Today is Sunday, and the Pittsburgh Steelers are not playing. They are not playing tomorrow, either, nor did they already play on Thursday. The 6-4 franchise is entering its long awaited and much needed bye week after 10 straight games.
With not much else going on, it would figure to be a good time to reflect on what we have seen over the past three months. Specifically, I would like to explore a few topics this week that the team might want to use this time to reconsider.
One area of intrigue that could potentially be developing over the course of the next couple of weeks is the fate of the tight end position once Matt Spaeth returns. Head coach Mike Tomlin said that his is the only injury to be monitored this week, as he sat out the two games prior to the bye.
Since then, fifth-round rookie tight end Jesse James made his NFL debut, and he had a very encouraging first game, catching two passes, one for a touchdown, the other off a deflection, and showing well on a handful of blocking plays.
His second game was much less eventful, largely due to the game circumstances. With Ben Roethlisberger nursing an injury through the week and not practicing much at all, the game plan was formulated for Landry Jones. When he went down early, Roethlisberger turned to the no huddle to work things through.
The Steelers primarily run with three wide receivers in their no huddle package, and that is exactly what they did last Sunday, which limited the number of opportunities for extra tight ends to see the field. James only saw 15 snaps on offense.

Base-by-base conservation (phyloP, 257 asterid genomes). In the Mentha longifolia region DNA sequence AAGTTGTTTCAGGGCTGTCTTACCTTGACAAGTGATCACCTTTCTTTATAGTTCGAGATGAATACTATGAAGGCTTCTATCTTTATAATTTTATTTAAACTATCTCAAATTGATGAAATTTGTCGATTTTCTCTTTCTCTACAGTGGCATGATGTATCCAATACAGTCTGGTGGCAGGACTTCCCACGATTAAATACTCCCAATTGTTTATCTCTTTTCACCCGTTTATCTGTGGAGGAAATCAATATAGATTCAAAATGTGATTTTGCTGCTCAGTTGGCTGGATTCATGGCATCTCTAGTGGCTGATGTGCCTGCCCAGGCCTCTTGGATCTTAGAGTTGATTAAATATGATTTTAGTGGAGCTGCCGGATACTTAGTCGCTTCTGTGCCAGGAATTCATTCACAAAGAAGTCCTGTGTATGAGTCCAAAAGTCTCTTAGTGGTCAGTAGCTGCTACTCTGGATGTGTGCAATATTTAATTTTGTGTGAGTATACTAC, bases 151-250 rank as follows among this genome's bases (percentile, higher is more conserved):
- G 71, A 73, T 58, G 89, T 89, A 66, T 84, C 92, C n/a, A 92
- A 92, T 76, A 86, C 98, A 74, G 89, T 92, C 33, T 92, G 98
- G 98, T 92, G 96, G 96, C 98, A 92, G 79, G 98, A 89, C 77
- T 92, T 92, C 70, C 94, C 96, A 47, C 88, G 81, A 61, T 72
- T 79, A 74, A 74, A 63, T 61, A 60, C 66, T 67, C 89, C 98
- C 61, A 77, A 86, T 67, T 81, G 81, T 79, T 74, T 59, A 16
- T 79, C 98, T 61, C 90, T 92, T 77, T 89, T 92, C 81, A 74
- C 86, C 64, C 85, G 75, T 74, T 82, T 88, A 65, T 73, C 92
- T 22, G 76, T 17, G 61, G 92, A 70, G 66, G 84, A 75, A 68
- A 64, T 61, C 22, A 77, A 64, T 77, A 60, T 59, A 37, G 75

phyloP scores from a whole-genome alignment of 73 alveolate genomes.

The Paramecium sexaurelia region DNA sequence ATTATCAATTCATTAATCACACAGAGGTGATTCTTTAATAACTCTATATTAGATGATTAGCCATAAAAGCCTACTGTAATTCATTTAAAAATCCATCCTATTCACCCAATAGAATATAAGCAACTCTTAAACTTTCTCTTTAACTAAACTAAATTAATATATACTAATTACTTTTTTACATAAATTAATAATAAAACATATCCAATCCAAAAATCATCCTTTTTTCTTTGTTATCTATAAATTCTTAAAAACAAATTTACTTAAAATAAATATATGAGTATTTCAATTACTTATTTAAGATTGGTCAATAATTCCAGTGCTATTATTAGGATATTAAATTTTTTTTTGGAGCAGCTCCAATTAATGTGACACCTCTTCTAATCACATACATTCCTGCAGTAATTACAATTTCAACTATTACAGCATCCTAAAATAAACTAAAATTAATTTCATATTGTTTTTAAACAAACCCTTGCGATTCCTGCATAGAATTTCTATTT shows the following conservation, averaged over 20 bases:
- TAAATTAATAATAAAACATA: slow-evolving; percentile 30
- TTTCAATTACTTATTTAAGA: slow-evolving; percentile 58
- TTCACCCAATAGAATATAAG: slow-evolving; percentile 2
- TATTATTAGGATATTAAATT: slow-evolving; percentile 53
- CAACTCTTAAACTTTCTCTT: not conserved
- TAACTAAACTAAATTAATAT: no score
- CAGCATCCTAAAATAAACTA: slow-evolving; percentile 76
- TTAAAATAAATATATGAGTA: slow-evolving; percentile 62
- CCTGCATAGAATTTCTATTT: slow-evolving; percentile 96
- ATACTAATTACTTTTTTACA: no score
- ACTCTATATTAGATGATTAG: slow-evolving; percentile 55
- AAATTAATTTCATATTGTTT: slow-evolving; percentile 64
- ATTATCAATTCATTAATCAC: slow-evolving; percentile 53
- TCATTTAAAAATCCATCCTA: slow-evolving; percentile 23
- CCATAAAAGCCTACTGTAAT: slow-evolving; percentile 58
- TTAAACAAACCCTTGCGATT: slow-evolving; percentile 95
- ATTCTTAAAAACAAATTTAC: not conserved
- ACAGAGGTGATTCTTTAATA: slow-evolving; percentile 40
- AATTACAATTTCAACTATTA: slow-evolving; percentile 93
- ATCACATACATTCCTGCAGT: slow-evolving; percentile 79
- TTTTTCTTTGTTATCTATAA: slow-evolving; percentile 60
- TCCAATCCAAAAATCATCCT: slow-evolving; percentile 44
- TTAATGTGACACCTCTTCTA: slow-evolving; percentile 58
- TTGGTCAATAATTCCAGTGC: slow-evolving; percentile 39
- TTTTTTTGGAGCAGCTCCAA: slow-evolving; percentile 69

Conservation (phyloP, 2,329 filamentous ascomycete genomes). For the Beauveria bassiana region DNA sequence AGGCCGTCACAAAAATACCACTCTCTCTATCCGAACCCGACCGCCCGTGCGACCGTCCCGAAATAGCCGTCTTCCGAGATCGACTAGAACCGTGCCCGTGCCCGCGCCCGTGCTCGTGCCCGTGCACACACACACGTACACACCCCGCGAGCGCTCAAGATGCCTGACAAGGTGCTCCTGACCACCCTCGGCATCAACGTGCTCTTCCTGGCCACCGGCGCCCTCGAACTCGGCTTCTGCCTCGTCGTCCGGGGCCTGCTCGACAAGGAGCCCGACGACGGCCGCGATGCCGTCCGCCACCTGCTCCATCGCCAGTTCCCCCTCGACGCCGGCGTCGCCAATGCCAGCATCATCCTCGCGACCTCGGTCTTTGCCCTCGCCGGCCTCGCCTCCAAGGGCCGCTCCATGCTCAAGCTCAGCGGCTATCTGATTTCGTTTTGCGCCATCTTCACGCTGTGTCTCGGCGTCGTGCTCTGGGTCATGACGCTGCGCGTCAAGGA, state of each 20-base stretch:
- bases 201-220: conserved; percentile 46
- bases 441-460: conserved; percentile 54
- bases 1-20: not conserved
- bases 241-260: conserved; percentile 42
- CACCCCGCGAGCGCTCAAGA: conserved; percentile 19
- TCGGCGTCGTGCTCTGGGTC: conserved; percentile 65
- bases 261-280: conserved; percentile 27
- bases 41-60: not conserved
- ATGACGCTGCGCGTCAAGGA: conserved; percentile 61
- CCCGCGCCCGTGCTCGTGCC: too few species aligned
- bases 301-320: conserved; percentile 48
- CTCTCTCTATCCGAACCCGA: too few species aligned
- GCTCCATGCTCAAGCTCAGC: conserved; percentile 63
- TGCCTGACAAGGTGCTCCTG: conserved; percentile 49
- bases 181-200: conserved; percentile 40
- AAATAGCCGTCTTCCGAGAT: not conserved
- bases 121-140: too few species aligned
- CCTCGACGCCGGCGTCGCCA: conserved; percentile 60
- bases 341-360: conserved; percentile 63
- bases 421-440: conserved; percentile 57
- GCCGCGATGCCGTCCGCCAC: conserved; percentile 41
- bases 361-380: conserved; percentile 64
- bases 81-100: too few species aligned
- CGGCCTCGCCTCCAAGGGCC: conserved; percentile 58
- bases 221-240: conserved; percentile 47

Worthy of note is that Will Johnson did not see any snaps on offense. Johnson served as the primary second tight end earlier in the season when Spaeth was out, and was generally the third tight end prior, though the Steelers have preferred to use a fullback this season.
If Johnson failed to make it onto the field even when Spaeth was out this time around, could he be in line for a spot on the bench when he returns?
It is a difficult question to answer because the fourth-year player remains a valuable contributor on special teams. He logged eight snaps on special teams during the game, and has played 135 special teams snaps on the year, or nearly half.
Meanwhile, James has essentially filled the same role on special teams that is normally occupied by Spaeth, which means that both don’t need to be active in order to fulfill this special teams obligation. Perhaps the key for James to continue to dress is to show more diversity in his special teams capabilities.
With Roosevelt Nix essentially consuming Johnson’s role on offense, however, and also outpacing him in special teams snaps, it would seem that there is less and less of a need for him to dress, especially if James continues to develop. But that decision does not need to be made until Spaeth is able to return.